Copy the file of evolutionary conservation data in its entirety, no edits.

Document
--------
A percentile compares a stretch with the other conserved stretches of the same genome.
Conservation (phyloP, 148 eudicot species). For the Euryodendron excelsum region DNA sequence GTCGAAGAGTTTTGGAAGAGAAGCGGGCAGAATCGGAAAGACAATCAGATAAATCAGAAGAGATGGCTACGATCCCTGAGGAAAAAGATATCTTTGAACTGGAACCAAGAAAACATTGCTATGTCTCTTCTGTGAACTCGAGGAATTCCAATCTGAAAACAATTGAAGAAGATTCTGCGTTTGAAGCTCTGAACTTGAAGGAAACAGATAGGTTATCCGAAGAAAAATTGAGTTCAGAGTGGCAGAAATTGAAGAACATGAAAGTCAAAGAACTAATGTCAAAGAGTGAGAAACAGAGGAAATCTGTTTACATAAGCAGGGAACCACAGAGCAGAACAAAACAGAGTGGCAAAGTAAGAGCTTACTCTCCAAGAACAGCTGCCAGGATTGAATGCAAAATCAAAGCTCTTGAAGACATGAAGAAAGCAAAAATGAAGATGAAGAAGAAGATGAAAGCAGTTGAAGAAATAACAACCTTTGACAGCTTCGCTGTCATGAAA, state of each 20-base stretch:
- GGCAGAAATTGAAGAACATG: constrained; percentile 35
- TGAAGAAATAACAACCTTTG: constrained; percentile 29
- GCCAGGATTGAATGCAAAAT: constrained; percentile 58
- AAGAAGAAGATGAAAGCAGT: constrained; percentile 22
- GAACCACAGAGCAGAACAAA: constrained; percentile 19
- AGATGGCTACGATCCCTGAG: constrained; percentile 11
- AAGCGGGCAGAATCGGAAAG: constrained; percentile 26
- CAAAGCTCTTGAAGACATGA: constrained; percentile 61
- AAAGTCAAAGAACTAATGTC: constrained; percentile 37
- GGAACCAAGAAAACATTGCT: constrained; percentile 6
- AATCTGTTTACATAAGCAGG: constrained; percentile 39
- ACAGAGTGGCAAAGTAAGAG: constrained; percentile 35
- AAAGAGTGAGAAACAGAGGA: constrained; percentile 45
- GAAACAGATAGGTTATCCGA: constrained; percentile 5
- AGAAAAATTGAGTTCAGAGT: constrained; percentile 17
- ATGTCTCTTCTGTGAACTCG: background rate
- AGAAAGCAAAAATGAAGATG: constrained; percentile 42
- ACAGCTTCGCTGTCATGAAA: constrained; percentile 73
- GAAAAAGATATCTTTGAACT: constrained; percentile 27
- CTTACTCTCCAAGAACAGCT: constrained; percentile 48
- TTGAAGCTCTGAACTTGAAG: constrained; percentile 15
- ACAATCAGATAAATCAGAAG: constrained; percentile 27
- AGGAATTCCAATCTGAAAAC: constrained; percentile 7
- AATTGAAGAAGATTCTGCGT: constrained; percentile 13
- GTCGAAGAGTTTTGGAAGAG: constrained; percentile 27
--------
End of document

A percentile compares a stretch with the other conserved stretches of the same genome.
Conservation (phyloP, 148 eudicot species). For the Euryodendron excelsum region DNA sequence GTCGAAGAGTTTTGGAAGAGAAGCGGGCAGAATCGGAAAGACAATCAGATAAATCAGAAGAGATGGCTACGATCCCTGAGGAAAAAGATATCTTTGAACTGGAACCAAGAAAACATTGCTATGTCTCTTCTGTGAACTCGAGGAATTCCAATCTGAAAACAATTGAAGAAGATTCTGCGTTTGAAGCTCTGAACTTGAAGGAAACAGATAGGTTATCCGAAGAAAAATTGAGTTCAGAGTGGCAGAAATTGAAGAACATGAAAGTCAAAGAACTAATGTCAAAGAGTGAGAAACAGAGGAAATCTGTTTACATAAGCAGGGAACCACAGAGCAGAACAAAACAGAGTGGCAAAGTAAGAGCTTACTCTCCAAGAACAGCTGCCAGGATTGAATGCAAAATCAAAGCTCTTGAAGACATGAAGAAAGCAAAAATGAAGATGAAGAAGAAGATGAAAGCAGTTGAAGAAATAACAACCTTTGACAGCTTCGCTGTCATGAAA, state of each 20-base stretch:
- GGCAGAAATTGAAGAACATG: constrained; percentile 35
- TGAAGAAATAACAACCTTTG: constrained; percentile 29
- GCCAGGATTGAATGCAAAAT: constrained; percentile 58
- AAGAAGAAGATGAAAGCAGT: constrained; percentile 22
- GAACCACAGAGCAGAACAAA: constrained; percentile 19
- AGATGGCTACGATCCCTGAG: constrained; percentile 11
- AAGCGGGCAGAATCGGAAAG: constrained; percentile 26
- CAAAGCTCTTGAAGACATGA: constrained; percentile 61
- AAAGTCAAAGAACTAATGTC: constrained; percentile 37
- GGAACCAAGAAAACATTGCT: constrained; percentile 6
- AATCTGTTTACATAAGCAGG: constrained; percentile 39
- ACAGAGTGGCAAAGTAAGAG: constrained; percentile 35
- AAAGAGTGAGAAACAGAGGA: constrained; percentile 45
- GAAACAGATAGGTTATCCGA: constrained; percentile 5
- AGAAAAATTGAGTTCAGAGT: constrained; percentile 17
- ATGTCTCTTCTGTGAACTCG: background rate
- AGAAAGCAAAAATGAAGATG: constrained; percentile 42
- ACAGCTTCGCTGTCATGAAA: constrained; percentile 73
- GAAAAAGATATCTTTGAACT: constrained; percentile 27
- CTTACTCTCCAAGAACAGCT: constrained; percentile 48
- TTGAAGCTCTGAACTTGAAG: constrained; percentile 15
- ACAATCAGATAAATCAGAAG: constrained; percentile 27
- AGGAATTCCAATCTGAAAAC: constrained; percentile 7
- AATTGAAGAAGATTCTGCGT: constrained; percentile 13
- GTCGAAGAGTTTTGGAAGAG: constrained; percentile 27